I was very pleased with this entry in the original procession of Song of the Day choices and am delighted to repeat it for the Revisited series. No reason to change a single word (except for one typo I noticed) ...
When the Chieftains rounded up a number of female singers to record their 1999 album Tears of Stone, they made one choice that I initially found surprising.
Joan Osborne was known to me only through her hit record, One of Us, a clever little piece (written by Eric Brazilian) asking: "What if God was one of us/Just a slob like one of us/Just a stranger on the bus/Tryin' to make his way home?"
To see her name alongside one of my favourite songs, On Raglan Road, worried me a little. Nanci Griffith was one thing, but what would an American pop singer know about Irish music? Especially this song, which I associated with great Irish singers from Luke Kelly and Mary Black to Sinead O'Connor.
And then I heard it. Looking back now, without a precise note in front of me on when other versions first appeared, I could have chosen any of three of the other four singers mentioned (Luke Kelly not having been a woman). But Osborne had done the song proud, too; Patrick Kavanagh's enchanting poem of love, set to an Irish air after he met Luke Kelly, had turned out to be safe in her hands.
I did not feel Nanci Griffith's version, though good, was quite up there with the others. So that left Sinead O'Connor, and it was a close-run thing.
Either would have been a credit to these pages. By the margin of a wafer, I chose Joan Osborne's.
When the Chieftains' album appeared, I wrote a longish feature about it for The Daily Telegraph, and took a print-out - a day or so before publication - to a boozy launch evening hosted by the band in the West End of London.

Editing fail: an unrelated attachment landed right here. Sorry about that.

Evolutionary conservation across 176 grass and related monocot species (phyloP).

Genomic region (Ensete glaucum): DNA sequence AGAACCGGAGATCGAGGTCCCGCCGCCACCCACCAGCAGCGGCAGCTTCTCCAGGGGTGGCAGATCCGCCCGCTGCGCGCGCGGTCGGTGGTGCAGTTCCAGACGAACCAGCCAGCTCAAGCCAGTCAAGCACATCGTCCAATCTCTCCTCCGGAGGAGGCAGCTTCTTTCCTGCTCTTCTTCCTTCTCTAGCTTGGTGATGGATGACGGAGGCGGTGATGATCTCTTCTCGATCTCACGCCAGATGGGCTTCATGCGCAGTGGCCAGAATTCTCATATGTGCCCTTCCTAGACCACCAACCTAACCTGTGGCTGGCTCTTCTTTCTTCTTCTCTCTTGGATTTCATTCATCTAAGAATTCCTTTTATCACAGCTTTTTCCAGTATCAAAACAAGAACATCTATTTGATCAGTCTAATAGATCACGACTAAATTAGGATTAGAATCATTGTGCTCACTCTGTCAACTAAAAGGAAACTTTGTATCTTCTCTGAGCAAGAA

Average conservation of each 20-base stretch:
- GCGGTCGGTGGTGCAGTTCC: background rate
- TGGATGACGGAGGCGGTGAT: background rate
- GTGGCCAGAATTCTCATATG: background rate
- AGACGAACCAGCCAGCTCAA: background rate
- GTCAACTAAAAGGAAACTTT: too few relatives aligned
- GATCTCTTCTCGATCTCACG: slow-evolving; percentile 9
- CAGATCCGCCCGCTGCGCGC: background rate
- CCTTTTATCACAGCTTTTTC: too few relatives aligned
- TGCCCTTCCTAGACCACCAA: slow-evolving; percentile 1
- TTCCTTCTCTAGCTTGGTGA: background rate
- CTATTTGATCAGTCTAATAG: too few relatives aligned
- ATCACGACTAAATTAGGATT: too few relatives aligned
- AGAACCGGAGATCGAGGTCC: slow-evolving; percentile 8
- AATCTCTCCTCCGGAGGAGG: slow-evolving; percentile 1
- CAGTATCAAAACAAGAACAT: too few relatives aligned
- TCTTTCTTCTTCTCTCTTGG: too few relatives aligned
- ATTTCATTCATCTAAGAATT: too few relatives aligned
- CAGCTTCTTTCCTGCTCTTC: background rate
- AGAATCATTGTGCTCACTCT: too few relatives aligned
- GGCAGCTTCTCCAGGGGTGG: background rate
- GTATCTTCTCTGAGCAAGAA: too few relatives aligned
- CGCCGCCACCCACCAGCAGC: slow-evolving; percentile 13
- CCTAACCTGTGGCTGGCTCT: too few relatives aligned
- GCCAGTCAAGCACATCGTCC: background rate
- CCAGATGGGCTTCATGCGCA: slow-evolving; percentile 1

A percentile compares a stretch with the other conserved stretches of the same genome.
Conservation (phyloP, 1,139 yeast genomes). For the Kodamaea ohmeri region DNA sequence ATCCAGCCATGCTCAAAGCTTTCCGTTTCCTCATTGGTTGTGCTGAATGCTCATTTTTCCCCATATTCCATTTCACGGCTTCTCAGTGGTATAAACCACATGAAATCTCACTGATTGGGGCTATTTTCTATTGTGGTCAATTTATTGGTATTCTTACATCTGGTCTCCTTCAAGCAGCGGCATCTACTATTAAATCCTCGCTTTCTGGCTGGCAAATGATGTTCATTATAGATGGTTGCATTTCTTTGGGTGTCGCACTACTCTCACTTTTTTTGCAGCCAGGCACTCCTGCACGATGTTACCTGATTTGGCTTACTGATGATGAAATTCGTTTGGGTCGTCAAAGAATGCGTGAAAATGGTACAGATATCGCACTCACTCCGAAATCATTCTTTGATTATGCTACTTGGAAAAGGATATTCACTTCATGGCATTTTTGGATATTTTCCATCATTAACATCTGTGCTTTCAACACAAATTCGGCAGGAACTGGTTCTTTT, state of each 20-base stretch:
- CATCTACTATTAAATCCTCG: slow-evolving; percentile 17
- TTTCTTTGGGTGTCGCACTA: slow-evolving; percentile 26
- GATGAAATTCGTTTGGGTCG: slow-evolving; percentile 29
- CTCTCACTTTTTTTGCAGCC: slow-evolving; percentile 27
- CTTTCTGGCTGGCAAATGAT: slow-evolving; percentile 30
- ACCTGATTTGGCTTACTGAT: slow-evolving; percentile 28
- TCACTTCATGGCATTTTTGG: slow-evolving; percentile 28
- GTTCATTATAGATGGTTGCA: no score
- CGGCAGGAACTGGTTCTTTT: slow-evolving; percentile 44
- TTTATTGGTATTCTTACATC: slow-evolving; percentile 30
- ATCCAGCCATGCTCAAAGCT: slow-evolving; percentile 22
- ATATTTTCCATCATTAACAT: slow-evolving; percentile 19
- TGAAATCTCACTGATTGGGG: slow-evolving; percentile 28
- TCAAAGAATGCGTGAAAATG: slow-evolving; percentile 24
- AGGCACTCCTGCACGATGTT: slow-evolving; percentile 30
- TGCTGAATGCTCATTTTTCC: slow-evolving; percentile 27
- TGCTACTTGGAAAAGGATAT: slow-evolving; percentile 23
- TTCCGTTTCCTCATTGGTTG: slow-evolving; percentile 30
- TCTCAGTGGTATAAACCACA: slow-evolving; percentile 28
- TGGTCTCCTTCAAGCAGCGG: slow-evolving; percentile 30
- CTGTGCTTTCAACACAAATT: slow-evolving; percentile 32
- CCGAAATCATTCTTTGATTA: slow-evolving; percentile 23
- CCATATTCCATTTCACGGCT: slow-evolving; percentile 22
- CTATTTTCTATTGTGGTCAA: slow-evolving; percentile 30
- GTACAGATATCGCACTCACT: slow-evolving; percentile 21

It included some quotes from Osborne, based on a transatlantic telephone interview conducted at great expense, to the Telegraph, from a phone box in the riverside arts complex in Belfast.
It was a great chat and went on long enough to delay me in joining friends and colleagues at a restaurant that evening. I was gasping for a drink, plonked the A4 notepad on the floor, still open at one of the pages of my interview notes, and ordered some wine. As the waitress opened the bottle at my shoulder, the popping of the cork coincided precisely with the base of the bottle breaking off to send a torrent of Algerian red onto my pad.
It was just as well the feature did not require too many words from Joan. The page had been rendered illegible, and I had to write up part of the interview from memory later that night.
For that association alone, all else being equal on matters Osborne v O'Connor, I must stick with my interviewee's version of On Raglan Road. Cheers, Joan.
* Read up on Joan Osborne at http://en.wikipedia.org/wiki/Joan_Osborne, always remembering to chase links where possible (Wikipedia is invaluable but not infallible). To update a little, her blues and soul album Bring It On Home received a 2013 Grammy Awards nomination for Best Blues Album.
* Tears of Stone, which also features the Corrs, Joni Mitchell, Bonnie Raitt, Mary-Chapin Carpenter and Loreena McKennitt (plus Sinead), can be bought chepaly at this Salut! Live Amazon link.